Bad teams and the free-agent market

Pretend it's a Cubs jersey. - Jonathan Daniel

What business does a 101-loss team have with a 29-year-old pitcher on a four-year deal? More than you might think ...

Almost every year, a last-place team signs a free agent for a lot of money. The perfect example in my lifetime was probably Gil Meche signing with the Royals. The Royals weren't a Gil Meche away from being good, and that wasn't even the kind of Royals team that had oodles of prospects, either. The correct response was to point and laugh.

Now the Cubs have signed Edwin Jackson to a four year, $52 million deal. The Cubs have a great chance to make progress on their second-to-last-place finish from last year. Now they can have a clear shot at last because the Astros are in the American League now. Progress! And it's time to point and laugh at the Cubs because they're throwing money down a hole for a pitcher who isn't going to be around for the next good Cubs team.

Except that's off. Way off. That kind of thinking is kind of a relic from the olden days, back when the Internet was more about making fun of Rey Ordonez than anything else. Back then, statheads and Internet-savvy folks were right about everything. You just had to ask. But a couple of things changed.

1. The 2003 Tigers became the 2006 Tigers

I already wrote about this here, so I won't go too deep into it. But the 2003 Tigers were the worst collection of baseball players assembled in a half-century. They were wretched, just wretched. Think about how bad the Cubs were to lose 101 games in 2012. Now consider they would have finished 18 games over the 2003 Tigers. The Cubs were almost as close to .500 as they were to the 2003 Tigers. That's how bad the 2003 Tigers were.

After the 2003 season, the Tigers signed Pudge Rodriguez to a big five-year deal. The baseball world shut down with laughter. A 31-year-old catcher getting tens of millions to be on the worst team since the '62 Mets? Good luck with that.

The 2006 Tigers won 95 games and the American League pennant. Pudge hit .300, won a Gold Glove, and started 136 games for them.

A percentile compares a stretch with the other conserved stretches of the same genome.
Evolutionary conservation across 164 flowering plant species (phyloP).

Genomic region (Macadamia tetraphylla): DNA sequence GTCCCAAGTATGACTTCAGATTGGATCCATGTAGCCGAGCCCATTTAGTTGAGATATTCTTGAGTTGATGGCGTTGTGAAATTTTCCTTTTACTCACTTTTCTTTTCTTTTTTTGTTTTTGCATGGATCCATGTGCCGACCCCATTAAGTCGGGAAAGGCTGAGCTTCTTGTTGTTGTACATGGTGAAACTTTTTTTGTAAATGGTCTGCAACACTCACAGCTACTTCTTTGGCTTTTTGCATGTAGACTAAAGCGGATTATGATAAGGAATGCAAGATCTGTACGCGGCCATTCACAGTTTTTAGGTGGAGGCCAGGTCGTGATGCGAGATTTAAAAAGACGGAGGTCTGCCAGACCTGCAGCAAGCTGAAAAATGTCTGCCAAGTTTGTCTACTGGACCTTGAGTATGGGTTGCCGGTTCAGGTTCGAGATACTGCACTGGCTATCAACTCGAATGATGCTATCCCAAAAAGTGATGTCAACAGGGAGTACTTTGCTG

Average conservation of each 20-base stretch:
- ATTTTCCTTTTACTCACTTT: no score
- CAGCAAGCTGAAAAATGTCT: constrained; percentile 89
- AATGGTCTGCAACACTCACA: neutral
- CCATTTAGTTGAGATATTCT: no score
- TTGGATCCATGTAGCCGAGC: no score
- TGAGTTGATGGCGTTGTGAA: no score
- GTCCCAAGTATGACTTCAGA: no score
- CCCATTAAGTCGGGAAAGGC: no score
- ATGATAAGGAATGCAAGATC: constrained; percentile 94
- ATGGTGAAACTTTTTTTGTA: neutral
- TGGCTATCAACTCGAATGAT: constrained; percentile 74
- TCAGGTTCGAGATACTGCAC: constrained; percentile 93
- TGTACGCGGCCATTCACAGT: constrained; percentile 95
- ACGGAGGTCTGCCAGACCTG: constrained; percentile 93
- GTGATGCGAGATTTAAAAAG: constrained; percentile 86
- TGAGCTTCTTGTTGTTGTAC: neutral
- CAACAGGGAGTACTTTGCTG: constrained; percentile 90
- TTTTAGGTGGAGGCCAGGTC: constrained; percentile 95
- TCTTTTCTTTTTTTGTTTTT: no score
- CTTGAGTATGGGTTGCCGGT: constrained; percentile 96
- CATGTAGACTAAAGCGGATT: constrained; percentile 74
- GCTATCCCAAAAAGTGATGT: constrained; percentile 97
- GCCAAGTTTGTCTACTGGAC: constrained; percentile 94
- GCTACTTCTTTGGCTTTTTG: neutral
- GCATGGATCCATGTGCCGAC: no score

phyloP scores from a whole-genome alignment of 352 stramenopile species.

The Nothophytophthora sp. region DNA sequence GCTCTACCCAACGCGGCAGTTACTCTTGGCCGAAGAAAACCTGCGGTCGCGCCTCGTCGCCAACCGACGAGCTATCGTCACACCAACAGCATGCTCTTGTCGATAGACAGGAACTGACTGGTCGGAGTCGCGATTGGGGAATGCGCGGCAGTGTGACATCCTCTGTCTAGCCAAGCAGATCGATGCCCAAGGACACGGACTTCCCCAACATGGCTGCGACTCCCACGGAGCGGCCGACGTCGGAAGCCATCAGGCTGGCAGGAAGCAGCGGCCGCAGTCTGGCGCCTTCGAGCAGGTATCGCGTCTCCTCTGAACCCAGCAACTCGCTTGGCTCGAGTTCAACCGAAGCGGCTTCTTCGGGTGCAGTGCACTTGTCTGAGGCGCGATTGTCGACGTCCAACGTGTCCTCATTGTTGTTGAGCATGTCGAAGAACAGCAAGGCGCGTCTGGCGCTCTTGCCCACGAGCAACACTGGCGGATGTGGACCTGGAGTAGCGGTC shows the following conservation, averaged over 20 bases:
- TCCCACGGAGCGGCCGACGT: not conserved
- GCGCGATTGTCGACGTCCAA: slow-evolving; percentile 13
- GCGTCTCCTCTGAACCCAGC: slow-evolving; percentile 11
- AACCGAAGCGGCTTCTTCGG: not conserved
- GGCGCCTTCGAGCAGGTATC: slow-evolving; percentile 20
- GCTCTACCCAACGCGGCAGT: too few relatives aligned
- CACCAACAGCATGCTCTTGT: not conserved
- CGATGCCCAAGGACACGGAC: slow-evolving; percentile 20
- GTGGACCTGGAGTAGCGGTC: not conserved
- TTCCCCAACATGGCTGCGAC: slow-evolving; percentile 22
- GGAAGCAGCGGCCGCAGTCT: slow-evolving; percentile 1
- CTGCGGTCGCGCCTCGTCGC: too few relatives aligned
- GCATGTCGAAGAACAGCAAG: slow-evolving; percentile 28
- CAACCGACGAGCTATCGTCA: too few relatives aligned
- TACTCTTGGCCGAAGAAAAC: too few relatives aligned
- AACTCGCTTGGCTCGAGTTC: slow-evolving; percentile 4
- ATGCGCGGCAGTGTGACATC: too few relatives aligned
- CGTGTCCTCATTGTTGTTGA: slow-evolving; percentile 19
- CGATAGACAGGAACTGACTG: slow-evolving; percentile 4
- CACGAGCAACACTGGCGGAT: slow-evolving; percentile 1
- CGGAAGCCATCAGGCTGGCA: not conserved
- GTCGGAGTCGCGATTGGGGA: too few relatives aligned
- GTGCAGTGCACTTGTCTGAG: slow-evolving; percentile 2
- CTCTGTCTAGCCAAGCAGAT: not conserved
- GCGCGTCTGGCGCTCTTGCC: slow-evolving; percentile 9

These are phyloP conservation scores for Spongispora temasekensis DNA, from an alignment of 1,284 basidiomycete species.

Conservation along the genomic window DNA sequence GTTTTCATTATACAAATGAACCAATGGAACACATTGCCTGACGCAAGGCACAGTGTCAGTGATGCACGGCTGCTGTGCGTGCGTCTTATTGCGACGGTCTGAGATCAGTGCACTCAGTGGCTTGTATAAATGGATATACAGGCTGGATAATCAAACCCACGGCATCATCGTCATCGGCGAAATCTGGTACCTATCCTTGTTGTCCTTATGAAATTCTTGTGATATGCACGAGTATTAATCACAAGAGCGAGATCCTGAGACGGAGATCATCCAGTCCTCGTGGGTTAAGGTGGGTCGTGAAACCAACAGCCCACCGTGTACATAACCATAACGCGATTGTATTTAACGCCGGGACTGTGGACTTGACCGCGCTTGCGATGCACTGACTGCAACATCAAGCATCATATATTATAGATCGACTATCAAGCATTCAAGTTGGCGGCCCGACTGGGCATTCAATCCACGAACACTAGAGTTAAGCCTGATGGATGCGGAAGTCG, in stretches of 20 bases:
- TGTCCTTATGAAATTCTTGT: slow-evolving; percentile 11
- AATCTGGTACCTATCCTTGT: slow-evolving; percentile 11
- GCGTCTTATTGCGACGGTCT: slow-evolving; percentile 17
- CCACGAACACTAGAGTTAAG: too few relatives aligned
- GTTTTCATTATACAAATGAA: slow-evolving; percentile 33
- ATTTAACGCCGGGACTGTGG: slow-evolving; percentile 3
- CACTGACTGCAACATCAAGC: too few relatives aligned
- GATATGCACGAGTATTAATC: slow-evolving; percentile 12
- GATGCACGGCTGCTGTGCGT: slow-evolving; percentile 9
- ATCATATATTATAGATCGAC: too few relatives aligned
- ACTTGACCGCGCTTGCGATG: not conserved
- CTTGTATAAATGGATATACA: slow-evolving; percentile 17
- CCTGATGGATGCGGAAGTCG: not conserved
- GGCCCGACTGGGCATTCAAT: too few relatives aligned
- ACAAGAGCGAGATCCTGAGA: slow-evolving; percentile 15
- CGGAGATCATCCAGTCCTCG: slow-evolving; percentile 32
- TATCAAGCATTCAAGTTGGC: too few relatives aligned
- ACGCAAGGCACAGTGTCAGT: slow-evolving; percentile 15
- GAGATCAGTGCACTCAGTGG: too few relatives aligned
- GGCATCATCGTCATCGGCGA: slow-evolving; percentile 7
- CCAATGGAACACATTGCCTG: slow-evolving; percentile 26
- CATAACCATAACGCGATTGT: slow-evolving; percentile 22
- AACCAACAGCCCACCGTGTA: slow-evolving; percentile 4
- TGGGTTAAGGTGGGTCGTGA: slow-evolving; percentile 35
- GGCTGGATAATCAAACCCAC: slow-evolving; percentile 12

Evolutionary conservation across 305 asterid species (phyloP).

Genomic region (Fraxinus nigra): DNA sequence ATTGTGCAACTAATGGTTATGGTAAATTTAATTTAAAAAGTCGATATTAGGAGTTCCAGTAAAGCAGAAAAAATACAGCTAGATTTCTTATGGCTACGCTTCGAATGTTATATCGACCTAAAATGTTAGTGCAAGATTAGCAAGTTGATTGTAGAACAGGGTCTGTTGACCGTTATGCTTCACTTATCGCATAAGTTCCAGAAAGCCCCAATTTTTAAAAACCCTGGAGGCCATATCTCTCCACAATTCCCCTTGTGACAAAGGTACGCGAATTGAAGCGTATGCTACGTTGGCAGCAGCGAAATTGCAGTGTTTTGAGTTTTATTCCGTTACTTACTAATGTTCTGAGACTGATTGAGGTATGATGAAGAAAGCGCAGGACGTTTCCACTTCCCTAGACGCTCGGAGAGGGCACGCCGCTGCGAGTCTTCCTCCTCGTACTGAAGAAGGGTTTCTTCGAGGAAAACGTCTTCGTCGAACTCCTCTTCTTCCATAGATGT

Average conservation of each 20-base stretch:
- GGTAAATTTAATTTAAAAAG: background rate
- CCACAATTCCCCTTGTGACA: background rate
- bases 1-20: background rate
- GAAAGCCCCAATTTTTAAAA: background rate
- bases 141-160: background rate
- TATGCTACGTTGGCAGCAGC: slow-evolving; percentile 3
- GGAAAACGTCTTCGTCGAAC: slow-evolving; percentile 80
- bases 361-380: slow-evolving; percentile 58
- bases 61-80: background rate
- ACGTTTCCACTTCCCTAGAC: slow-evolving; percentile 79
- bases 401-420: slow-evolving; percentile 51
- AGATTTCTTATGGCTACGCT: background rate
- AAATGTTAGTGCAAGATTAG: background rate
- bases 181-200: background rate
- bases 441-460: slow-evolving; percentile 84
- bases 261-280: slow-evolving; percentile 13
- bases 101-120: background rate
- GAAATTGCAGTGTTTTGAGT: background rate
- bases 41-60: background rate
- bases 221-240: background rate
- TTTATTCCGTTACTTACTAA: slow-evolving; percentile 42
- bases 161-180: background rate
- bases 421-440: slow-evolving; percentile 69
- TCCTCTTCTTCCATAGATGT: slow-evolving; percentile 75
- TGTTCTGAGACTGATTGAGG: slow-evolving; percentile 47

The question isn't "How can this free agent help the team now?" The question is really a two-parter: Does this free agent make the team better, and does he prevent the team from making an even better move, like locking up a young superstar?

The Cubs aren't going to lose one of their own players because of Edwin Jackson. They already have Starlin Castro locked up, and the only other pending free agent they might want to keep is Matt Garza, who is a pretty good comp for Jackson.

The 2003 Tigers didn't have a young superstar in the wings, either. They didn't have a looming arbitration award that made them nervous. They had Alex Sanchez and Warren Morris. If they didn't spend the money on Pudge (and other players around him), where was the money going to go? To the Mike Ilitch retirement fund, and he didn't want it. If Pudge stunk and the Tigers stunk, well, everyone expected the Tigers to stink. If Pudge was great and the Tigers stunk, well, everyone expected that, too, except the team was that much more watchable.

And when the Tigers started winning, hooo, man, were they glad they made that move to sign Pudge Rodriguez.

There was a rebuttal to the "What else were they going to spend it on" back in 2003. There isn't now, and that leads us to …

2. There's a cap on amateur spending now

So even if the Cubs wanted to take that $52 million they were giving to Edwin Jackson and plow it in to the Dominican Republic, they couldn't. There are serious penalties for going over the international cap -- just five percent over the cap is subject to a 75-percent tax, and anything over that prevents the team from making an international signing over $500,000 the following year.

It used to be that a team could draft a two-way star in the 14th round and pay him a lot of money to blow off college and ride buses for the next few years. Now, it will really go back into the team coffers if it isn't spent.

So the checklist for a team like the Cubs is simple.

Is Edwin Jackson better than the previous fifth starter on the Cubs?

/looks at Travis Wood, furrows brow

Check. Does Jackson prevent the Cubs from locking up their in-house talent?

/looks at future payroll obligations, reflexively laughs at Soriano contract

Check. And after those two are checked off, the real question is if a) Jackson is going to block a prospect (not likely) and b) if there was a free agent who was preferable to Jackson, either this year or next.

That last one is a legitimate point to debate. It's not like Jackson to the Cubs was something that made such perfect sense that I can't stand it. But it's a bad team getting less bad, and the downside isn't worth getting worked up about. That's how it should be with every bad team and free agents. Remember the 2003 Tigers, and forget about the draft. Bad teams can play in the hot-stove league, too.

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